Why Wages Fall
Jagdish Bhagwati has a good piece in today’s FT on what really causes wages to fall or stagnate (as with the American middle class):
The culprit is… labour-saving technical change that puts pressure on the wages of the unskilled. Technical change prompts continual economies in the use of unskilled labour. Much empirical argumentation and evidence exists on this. But a telling example comes from Charlie Chaplin’s film, Modern Times. Recall how he goes berserk on the assembly line, the mechanical motion of turning the spanner finally getting to him. There are assembly lines today, but they are without workers; they are managed by computers in a glass cage above, with highly skilled engineers in charge. Such technical change is quickly spreading through the system. This naturally creates, in the short-run, pressure on the jobs and wages of the workers being displaced.
Contrary to popular bullshit (e.g., Lou Dobbs), trade does not depress wages:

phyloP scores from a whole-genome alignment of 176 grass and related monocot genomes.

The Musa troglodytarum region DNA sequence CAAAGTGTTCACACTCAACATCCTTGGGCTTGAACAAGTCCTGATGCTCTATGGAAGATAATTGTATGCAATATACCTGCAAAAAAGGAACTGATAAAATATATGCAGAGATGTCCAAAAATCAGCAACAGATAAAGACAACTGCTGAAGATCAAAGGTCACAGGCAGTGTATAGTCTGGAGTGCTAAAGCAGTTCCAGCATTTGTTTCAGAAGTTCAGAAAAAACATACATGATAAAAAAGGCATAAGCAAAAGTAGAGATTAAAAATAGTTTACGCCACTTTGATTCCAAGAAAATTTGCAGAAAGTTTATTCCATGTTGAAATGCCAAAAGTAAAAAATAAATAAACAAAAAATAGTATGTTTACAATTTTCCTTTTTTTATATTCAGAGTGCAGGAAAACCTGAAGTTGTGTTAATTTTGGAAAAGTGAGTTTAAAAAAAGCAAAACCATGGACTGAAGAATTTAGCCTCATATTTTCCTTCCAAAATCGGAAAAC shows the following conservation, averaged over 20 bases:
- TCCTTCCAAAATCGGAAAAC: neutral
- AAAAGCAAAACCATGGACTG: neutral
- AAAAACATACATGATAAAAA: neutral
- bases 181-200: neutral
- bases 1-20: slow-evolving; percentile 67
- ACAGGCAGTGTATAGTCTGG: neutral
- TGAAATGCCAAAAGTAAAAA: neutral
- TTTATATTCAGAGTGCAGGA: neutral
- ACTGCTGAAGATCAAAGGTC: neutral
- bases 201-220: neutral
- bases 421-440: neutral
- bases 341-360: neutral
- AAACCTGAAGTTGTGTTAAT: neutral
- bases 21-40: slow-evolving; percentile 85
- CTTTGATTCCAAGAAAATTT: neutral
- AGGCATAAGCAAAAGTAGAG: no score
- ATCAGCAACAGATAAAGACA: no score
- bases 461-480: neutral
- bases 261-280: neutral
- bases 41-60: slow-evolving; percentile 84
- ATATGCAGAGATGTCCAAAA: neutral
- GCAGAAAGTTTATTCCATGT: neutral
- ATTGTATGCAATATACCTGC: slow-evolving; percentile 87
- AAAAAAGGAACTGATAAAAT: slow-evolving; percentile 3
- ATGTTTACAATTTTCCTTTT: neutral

First, all empirical studies, including those done by some of today’s top trade economists (such as Paul Krugman of Princeton and Robert Feenstra of the University of California, Davis), show that the adverse effect of trade on wages is not substantial. My own empirical investigation concludes that the effect of trade with poor countries may even have been to moderate the downward pressure on wages that rapid unskilled labour-saving technical change would have caused.
Second, the same goes for the econometric studies by the best labour economists regarding the effects of the influx of unskilled illegal immigrants into the US. The latest study by George Borjas and Larry Katz of Harvard also shows a virtually negligible impact on workers’ wages, once necessary adjustments are made.
So don’t blame that sweatshop worker in Thailand or the call-center manager in Bangalore; blame the computer for stagnant middle class wages.